Monday, February 18, 2013

“I smell smoke.”

I stepped off the train at Southern Cross station in Melbourne and smelled smoke. I looked to my phone and opened EmergencyAUS (free). I started to submit a report. My options were:

“I can see”

“I can feel”

“I am”

“I can hear”

“I can smell”

I picked “smell”. I was then guided through another series of multiple choice options to describe my situation. Eventually I constructed:

“I can smell… smoke… at my current location… now.”

EmergencyAUS then showed me that a lot of other people in Melbourne smelled it too. By the looks of the map of everyone’s observations I was on the western edge of the plume; icons of noses were densest in the northern suburbs but there were reports extending straight down to the coast an hour away.


Noses in and around melbourne- other people who smelled the smoke (sorry for the terrible picture- my phone is my usual camera so this is a webcam of my phone) 

Some people didn’t just smell the smoke, they saw it. Craigieburn to the north had a cluster of icons of eyes: “I see… a plume of… smoke… at my current location… less than an hour ago…”

One of the eyes on Napier Street (3.4 km away) uploaded a photograph of a large plume of smoke that I could download. This made me realize that when I sat down at work this afternoon and looked out the window, I also saw the plume of smoke but didn’t know what I was looking at at the time.


Ordinary citizens aren’t the only ones on EmergencyAUS. The metropolitan fire brigade submitted its own blazing red icon on the map indicating “Non structure fire: going. Not yet under control- more resources requested” (upper right)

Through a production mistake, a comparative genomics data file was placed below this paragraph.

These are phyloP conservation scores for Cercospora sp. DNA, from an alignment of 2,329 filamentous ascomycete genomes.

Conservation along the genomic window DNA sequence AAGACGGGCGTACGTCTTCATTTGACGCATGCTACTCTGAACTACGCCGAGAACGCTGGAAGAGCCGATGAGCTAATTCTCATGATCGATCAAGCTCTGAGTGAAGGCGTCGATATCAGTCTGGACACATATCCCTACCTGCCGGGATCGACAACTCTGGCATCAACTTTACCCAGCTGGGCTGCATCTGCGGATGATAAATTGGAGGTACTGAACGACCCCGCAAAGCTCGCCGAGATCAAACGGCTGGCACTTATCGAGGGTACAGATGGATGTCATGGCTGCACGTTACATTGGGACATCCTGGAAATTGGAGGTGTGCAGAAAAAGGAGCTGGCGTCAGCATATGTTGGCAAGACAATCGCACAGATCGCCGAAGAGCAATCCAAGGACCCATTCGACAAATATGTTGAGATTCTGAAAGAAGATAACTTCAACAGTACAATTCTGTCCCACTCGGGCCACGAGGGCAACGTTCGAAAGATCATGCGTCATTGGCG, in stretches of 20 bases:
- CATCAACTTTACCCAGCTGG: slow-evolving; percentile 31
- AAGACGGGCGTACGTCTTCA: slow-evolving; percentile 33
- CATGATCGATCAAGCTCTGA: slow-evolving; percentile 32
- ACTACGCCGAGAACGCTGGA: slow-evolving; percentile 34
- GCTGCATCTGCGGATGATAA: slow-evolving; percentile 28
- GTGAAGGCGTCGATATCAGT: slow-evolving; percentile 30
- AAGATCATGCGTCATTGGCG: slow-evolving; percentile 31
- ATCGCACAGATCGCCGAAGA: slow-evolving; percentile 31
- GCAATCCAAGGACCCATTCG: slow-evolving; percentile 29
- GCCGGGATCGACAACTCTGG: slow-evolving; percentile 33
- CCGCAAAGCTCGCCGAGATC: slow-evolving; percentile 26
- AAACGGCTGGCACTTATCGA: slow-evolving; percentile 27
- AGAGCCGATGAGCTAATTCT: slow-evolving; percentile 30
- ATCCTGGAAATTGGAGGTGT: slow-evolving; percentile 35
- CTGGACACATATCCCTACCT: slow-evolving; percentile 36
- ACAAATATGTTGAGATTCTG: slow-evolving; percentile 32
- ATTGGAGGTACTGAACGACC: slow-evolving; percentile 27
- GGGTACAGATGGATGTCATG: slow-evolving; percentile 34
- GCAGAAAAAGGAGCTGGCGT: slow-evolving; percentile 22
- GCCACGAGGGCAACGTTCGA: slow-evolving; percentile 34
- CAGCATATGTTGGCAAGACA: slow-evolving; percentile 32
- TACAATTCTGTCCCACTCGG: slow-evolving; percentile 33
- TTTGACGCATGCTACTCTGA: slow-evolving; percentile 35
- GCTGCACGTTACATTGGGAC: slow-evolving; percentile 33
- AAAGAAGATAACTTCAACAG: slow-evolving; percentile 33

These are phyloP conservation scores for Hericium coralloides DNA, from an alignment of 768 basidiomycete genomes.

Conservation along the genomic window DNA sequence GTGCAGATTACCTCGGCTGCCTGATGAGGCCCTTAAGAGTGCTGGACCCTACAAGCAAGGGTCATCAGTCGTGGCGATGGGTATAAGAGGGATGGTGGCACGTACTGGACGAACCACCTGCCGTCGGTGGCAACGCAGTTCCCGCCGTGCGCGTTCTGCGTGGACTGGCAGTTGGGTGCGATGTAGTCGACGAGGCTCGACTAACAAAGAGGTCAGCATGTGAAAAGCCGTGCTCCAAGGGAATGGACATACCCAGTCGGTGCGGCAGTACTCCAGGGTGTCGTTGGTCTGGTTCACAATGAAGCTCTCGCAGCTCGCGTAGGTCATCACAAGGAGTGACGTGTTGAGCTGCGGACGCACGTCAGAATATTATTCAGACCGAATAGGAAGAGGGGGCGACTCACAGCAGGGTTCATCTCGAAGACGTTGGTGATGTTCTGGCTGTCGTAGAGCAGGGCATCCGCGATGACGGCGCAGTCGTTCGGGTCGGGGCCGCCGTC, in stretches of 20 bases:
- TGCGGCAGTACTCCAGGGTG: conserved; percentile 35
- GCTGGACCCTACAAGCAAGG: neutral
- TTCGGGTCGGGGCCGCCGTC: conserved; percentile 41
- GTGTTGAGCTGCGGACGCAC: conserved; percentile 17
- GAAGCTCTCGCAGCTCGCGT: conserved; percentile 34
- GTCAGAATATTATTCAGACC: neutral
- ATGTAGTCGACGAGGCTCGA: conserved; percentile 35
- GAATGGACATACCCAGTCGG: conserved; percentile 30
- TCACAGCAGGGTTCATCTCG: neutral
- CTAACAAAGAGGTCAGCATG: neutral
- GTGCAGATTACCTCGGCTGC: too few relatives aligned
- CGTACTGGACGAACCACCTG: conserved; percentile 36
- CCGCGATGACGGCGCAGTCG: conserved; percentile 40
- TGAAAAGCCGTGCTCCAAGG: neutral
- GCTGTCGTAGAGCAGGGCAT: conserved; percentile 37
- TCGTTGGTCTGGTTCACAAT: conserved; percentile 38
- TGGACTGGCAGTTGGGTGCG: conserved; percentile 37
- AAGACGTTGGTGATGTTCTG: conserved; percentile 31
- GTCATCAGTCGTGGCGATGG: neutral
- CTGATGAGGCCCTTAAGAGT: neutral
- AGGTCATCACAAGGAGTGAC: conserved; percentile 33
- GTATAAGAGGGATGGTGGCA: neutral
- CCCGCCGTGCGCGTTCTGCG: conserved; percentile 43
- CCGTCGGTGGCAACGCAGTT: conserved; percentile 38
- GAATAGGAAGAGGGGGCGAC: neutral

The Country Fire Authority (CFA) had its own white icon with “fire warning advice”. The advice described the situation, gave advice on what to do and included links to more information and where to get situation updates.

Earlier today EmergencyAUS pushed alerts to me that happened within 1 km of my home. For example, 6 minutes ago an alarm went off on Collins street. Earlier this weekend, I heard two sirens drive by and after checking my phone I knew where they were going. Bigger search areas are possible but the city is a busy place and I didn’t want warning fatigue.

EmergencyAUS is not just about fire. Citizens can report and learn about floods, earthquakes, tsunami and so on. They can report that they are being evacuated by the police, are without power or even are looking at a destroyed bridge (!). There is mutual community support: “I need…a generator…at my current location… now” through to “I know where to get… bottled water…”.

Who is doing this? EmergencyAUS says little about what is supporting it except to say it’s “Built by Gridstone and powered by Ripe Intelligence”. The application is free for use in one state. To subscribe to all states is $24.50, or $4.50 per state for a year.

Extra: there is another app called FireReady. While EmergencyAUS is all emergencies, FireReady focuses on bushfires and gives more detail. It too says that 30.79 km to the north 70 emergency vehicles have been attending to a large (1900 hectares) grass fire since yesterday. There are reports of wildfire on the roads and the app gives a list of what to do to stay safe. I first learned about FireReady driving by a billboard.